Note: This post has been moved from Latest Picks due to length of extended updates.
Google gave a $90m severance package to Andy Rubin, the creator of the Android mobile software, but concealed details of a sexual misconduct allegation that triggered his departure, the New York Times has reported.
The Times reporting credible claims from a female employee who said Rubin forced her to perform oral sex in a hotel room in 2013, with Google’s former CEO Larry Page asking for his resignation soon after but continuing to pay him millions of dollars in installments of $2m a month for four years and with much “I want to wish Andy all the best with what’s next” praise when he left.
And according to the report it was not the first time Rubin had fell out of the company’s now retired “Don’t be evil” mantra:
Current and former Google sources told the Times, Google docked his bonus after security found bondage videos on his work computer.
Seemingly getting more cookies than “Google Guy” Matt Cutt’s missus could ever hope to bake (Wikipedia). And his interest in all things Gorean (Wikipedia) further suggested with his former wife who divorced him this year saying that he that he engaged in “ownership relationships” with several other women while they were married which in an email sent in 2015 suggested he was of the opinion that they were his property and that he could loan them to other people. Perhaps giving insight as to why the mobile OS name was picked and why it was his nickname and personal website name before, with the name Andrew and the noun Android sharing the Greek root andros, which means “man” (Wikipedia).
And it seems the “Father of Android” is not the only one who’s indiscretions have been covered up:
The Times report revealed that Google had protected three executives in sexual misconduct claims over the last decade, paying them millions while keeping silent about the allegations. One of the three remained employed by the company.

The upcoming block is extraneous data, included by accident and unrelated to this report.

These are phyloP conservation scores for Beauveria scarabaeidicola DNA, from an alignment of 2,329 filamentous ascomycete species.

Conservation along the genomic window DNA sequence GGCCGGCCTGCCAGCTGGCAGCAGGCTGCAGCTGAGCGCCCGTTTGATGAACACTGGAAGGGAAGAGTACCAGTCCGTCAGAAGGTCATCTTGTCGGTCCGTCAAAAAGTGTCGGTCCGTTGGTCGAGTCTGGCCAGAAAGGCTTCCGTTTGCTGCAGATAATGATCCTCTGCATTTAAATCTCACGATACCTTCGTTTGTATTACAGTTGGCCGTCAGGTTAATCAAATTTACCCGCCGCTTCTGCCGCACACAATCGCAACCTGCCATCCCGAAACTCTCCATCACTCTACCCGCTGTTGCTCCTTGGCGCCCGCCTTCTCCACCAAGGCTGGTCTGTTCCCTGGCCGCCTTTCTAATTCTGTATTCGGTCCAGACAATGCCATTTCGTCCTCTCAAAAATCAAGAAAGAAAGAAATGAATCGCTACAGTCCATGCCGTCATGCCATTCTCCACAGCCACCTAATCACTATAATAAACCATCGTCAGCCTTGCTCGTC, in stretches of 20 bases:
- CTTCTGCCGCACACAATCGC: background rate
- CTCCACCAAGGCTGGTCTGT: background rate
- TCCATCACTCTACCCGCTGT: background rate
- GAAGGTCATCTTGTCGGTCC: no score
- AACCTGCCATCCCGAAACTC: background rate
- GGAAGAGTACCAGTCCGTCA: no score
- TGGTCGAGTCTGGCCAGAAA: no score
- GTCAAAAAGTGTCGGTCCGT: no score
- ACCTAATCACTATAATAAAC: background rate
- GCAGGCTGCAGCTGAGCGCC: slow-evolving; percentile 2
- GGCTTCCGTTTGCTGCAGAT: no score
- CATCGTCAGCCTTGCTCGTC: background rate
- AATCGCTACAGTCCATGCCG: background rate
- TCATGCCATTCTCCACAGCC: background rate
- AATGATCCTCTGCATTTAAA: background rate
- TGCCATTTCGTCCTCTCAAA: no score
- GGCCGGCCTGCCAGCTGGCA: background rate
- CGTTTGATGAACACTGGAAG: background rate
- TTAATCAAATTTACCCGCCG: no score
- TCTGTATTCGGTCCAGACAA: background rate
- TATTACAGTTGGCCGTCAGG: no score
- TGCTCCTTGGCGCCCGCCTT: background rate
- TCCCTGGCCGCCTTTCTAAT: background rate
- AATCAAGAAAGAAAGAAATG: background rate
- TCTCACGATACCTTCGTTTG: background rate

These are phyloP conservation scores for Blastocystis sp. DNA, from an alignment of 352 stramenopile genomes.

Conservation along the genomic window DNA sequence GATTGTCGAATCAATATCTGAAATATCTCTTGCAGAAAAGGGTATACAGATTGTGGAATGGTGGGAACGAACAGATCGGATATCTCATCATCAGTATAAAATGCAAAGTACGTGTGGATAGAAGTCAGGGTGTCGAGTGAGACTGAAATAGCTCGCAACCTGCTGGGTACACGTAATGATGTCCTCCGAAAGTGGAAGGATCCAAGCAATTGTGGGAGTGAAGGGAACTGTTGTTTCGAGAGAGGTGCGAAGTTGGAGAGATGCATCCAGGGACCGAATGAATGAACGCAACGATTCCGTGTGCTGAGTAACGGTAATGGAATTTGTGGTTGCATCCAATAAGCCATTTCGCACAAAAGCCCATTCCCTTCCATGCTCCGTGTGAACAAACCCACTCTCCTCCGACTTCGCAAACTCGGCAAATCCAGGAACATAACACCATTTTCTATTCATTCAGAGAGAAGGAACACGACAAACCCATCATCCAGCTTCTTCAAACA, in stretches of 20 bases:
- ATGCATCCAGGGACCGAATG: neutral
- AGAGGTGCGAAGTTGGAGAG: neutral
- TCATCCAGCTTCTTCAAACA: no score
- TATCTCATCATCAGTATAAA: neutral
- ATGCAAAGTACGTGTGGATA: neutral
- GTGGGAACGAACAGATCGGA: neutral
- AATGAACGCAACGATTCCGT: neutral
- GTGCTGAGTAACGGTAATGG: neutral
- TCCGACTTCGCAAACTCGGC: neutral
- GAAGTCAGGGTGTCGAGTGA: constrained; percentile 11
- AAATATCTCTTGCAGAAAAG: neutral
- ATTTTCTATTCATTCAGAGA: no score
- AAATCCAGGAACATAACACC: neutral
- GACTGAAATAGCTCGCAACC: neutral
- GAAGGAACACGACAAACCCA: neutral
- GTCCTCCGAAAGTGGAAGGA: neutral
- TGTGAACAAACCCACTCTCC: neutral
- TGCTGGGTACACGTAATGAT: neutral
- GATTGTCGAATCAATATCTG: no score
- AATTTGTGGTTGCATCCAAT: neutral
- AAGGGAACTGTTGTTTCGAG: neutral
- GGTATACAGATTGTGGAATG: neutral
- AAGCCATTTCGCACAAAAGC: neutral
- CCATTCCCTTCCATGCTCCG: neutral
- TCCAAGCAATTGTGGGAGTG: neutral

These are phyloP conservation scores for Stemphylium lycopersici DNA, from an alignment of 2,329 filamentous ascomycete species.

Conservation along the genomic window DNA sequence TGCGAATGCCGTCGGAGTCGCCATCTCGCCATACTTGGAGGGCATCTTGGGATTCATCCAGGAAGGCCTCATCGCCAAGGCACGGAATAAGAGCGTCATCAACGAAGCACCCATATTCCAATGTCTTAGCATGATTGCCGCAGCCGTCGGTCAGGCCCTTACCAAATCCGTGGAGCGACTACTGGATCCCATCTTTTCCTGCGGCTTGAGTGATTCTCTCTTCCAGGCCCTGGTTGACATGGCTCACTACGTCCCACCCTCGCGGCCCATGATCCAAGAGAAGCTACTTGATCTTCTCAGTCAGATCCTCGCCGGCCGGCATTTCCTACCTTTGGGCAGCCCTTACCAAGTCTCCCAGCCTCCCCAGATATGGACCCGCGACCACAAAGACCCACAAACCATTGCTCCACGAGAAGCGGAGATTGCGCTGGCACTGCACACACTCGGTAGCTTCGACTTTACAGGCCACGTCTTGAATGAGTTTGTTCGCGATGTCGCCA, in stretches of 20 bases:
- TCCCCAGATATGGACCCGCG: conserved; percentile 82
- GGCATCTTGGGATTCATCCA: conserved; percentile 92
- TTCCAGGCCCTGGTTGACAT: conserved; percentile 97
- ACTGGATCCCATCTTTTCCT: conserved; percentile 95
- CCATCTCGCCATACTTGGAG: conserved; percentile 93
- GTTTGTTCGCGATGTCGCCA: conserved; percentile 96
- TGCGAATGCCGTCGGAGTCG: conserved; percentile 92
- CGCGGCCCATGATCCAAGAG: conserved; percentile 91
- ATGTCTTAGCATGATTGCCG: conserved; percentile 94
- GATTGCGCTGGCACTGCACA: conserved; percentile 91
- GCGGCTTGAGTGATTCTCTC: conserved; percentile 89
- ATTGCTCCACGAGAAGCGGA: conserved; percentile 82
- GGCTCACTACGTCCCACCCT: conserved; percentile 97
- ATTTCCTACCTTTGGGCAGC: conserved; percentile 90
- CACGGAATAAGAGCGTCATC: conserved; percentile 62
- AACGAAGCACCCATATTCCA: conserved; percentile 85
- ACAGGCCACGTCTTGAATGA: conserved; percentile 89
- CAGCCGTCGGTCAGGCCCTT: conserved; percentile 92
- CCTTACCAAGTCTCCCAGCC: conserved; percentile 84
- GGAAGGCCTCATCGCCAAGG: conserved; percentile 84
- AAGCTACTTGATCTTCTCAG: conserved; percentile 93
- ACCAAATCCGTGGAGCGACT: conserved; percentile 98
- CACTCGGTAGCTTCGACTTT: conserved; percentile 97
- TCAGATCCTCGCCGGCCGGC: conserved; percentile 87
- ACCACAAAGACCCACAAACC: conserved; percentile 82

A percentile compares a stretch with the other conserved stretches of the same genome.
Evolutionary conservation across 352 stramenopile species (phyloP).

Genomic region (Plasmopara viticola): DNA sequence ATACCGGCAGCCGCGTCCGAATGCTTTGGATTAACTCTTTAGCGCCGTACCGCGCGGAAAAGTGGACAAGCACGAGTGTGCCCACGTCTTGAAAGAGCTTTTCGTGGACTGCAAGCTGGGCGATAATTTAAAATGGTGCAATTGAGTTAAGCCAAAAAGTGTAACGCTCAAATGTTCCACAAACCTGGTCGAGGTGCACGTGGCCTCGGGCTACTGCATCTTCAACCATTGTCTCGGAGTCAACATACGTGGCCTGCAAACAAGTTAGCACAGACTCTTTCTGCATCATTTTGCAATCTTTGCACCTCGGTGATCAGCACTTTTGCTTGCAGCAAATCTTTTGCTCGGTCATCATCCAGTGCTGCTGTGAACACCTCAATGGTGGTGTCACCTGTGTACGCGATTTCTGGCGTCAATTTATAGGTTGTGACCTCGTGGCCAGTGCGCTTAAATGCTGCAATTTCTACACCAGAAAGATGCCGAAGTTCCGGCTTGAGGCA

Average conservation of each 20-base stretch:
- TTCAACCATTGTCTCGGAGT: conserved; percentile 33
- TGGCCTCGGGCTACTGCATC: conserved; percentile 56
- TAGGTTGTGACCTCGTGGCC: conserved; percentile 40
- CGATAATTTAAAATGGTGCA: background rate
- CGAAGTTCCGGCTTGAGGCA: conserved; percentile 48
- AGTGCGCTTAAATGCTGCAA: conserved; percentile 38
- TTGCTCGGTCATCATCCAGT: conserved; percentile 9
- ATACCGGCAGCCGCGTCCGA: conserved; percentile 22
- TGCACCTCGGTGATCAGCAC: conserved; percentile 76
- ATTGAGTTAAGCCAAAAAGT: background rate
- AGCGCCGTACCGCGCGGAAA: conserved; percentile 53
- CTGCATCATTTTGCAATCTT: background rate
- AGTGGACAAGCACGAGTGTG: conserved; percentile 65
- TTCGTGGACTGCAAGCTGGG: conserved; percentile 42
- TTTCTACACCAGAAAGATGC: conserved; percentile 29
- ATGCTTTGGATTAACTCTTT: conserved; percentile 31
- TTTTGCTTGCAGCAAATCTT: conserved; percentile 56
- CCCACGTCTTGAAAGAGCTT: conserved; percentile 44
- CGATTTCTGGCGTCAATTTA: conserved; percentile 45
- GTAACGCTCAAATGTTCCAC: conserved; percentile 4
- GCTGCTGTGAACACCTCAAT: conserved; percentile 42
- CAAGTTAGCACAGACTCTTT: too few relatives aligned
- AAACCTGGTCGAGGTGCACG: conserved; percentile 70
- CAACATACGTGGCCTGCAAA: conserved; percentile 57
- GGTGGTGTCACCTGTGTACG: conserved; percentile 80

Updated 1st November 2018
Anger over the allegation leading to:
Google staff walk out over women’s treatment (bbc.co.uk).
The employees are demanding several key changes in how sexual misconduct allegations are dealt with at the firm, including a call to end forced arbitration—a move which would make it possible for victims to sue.
Said “forced arbitration” meaning disputes are dealt with internally rather than through the courts, a common contract clause in Silicon Valley no matter how high companies like Google like to fly the progressive flag.
Updated 9th November 2018
In an email to staff on Thursday, [CEO of Google, Sundar Pichai] said Google would end forced arbitration for sexual misconduct claims, revamp its investigations process, share data on harassment claims and outcomes, and provide new support systems for people who come forward.
Et cetera, et cetera, with lots of “we are sincerely sorry for that” and wooly “it’s clear we need to make some changes”.
Updated 11th January 2019
And the human resource problems in Google’s technological utopia just refusing to stay under virtual rug:
Former executives in question being Gorean “Father of Android” Andy Rubin and head of Google’s core Search team for 15 years Amit “King of the Ranking” Singhal who was asked to depart in February 2016 (qz.com, Feb. 2017) after an internal review found a sexual harassment complaint against him “credible” ().
The suit, which was filed in San Mateo County Superior Court in California Thursday morning, contains minutes from board of directors meetings that detail how the tech giant dealt with employee complaints made against Rubin in 2014 and [Amit] Singhal in 2016, and how it compensated these executives when they left the company. Those minutes, attorneys for the plaintiff allege, show the board was aware of investigations into executives’ sexual misconduct and still chose to pay them millions of dollars upon their departure to the detriment of shareholders.
The plaintiff being an unnamed a Google shareholder, and as well as “legal relief” the suit seeking to end “the dual-class structure that gives supervoting powers to Google’s founder and early executives and change the company to a ‘one share, one vote’ structure”.
Among the executives named as defendants in the shareholder derivative lawsuit include Google cofounders Larry Page and Sergey Brin; departed executives Singhal and Rubin; current Google CEO Sundar Pichai; and a host of current and past executives and board members.
Perhaps hinting why Page and Brin were keen to reposition themselves as CEO and president of holding Alphabet Inc. (Latest Picks 13th Aug. 2015), of which Google is perhaps just distanced enough as leading subsidiary, in a similar manner to Microsoft’s Bill Gates have to leave leave day-to-day operations as CEO for role as “chief software architect” until 2008 and chairman of the board until 2014 to mollify antitrust litigation.
- Google fires engineer who wrote memo questioning women in tech (Blog 8th August 2017)
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